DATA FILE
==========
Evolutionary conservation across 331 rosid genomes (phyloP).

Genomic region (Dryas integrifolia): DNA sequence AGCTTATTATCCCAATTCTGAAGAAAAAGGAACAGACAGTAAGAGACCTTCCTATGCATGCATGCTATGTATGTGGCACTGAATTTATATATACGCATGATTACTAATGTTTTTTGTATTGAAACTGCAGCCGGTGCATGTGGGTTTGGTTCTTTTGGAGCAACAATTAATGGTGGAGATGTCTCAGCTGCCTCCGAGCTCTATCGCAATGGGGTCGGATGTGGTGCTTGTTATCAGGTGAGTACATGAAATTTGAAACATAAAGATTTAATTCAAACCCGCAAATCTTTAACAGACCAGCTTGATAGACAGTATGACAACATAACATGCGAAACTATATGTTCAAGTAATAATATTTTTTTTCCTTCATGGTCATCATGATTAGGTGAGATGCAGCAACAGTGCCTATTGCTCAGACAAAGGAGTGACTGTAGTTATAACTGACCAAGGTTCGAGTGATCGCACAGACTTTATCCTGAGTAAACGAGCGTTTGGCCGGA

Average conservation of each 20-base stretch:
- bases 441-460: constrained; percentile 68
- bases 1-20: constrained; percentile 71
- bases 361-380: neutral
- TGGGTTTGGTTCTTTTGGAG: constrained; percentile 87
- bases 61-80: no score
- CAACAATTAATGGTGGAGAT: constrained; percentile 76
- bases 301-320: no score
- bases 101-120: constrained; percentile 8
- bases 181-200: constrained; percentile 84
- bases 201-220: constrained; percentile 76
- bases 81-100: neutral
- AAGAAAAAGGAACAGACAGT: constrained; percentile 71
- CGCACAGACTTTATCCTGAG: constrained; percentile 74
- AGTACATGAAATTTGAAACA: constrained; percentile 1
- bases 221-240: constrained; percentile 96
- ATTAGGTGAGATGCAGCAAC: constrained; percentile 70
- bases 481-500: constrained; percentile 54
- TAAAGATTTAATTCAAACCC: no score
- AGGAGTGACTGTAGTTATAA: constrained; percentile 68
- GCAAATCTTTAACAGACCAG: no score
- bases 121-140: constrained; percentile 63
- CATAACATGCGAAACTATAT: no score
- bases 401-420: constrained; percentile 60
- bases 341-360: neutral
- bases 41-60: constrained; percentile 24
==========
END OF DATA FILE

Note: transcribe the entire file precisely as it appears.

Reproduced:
Evolutionary conservation across 331 rosid genomes (phyloP).

Genomic region (Dryas integrifolia): DNA sequence AGCTTATTATCCCAATTCTGAAGAAAAAGGAACAGACAGTAAGAGACCTTCCTATGCATGCATGCTATGTATGTGGCACTGAATTTATATATACGCATGATTACTAATGTTTTTTGTATTGAAACTGCAGCCGGTGCATGTGGGTTTGGTTCTTTTGGAGCAACAATTAATGGTGGAGATGTCTCAGCTGCCTCCGAGCTCTATCGCAATGGGGTCGGATGTGGTGCTTGTTATCAGGTGAGTACATGAAATTTGAAACATAAAGATTTAATTCAAACCCGCAAATCTTTAACAGACCAGCTTGATAGACAGTATGACAACATAACATGCGAAACTATATGTTCAAGTAATAATATTTTTTTTCCTTCATGGTCATCATGATTAGGTGAGATGCAGCAACAGTGCCTATTGCTCAGACAAAGGAGTGACTGTAGTTATAACTGACCAAGGTTCGAGTGATCGCACAGACTTTATCCTGAGTAAACGAGCGTTTGGCCGGA

Average conservation of each 20-base stretch:
- bases 441-460: constrained; percentile 68
- bases 1-20: constrained; percentile 71
- bases 361-380: neutral
- TGGGTTTGGTTCTTTTGGAG: constrained; percentile 87
- bases 61-80: no score
- CAACAATTAATGGTGGAGAT: constrained; percentile 76
- bases 301-320: no score
- bases 101-120: constrained; percentile 8
- bases 181-200: constrained; percentile 84
- bases 201-220: constrained; percentile 76
- bases 81-100: neutral
- AAGAAAAAGGAACAGACAGT: constrained; percentile 71
- CGCACAGACTTTATCCTGAG: constrained; percentile 74
- AGTACATGAAATTTGAAACA: constrained; percentile 1
- bases 221-240: constrained; percentile 96
- ATTAGGTGAGATGCAGCAAC: constrained; percentile 70
- bases 481-500: constrained; percentile 54
- TAAAGATTTAATTCAAACCC: no score
- AGGAGTGACTGTAGTTATAA: constrained; percentile 68
- GCAAATCTTTAACAGACCAG: no score
- bases 121-140: constrained; percentile 63
- CATAACATGCGAAACTATAT: no score
- bases 401-420: constrained; percentile 60
- bases 341-360: neutral
- bases 41-60: constrained; percentile 24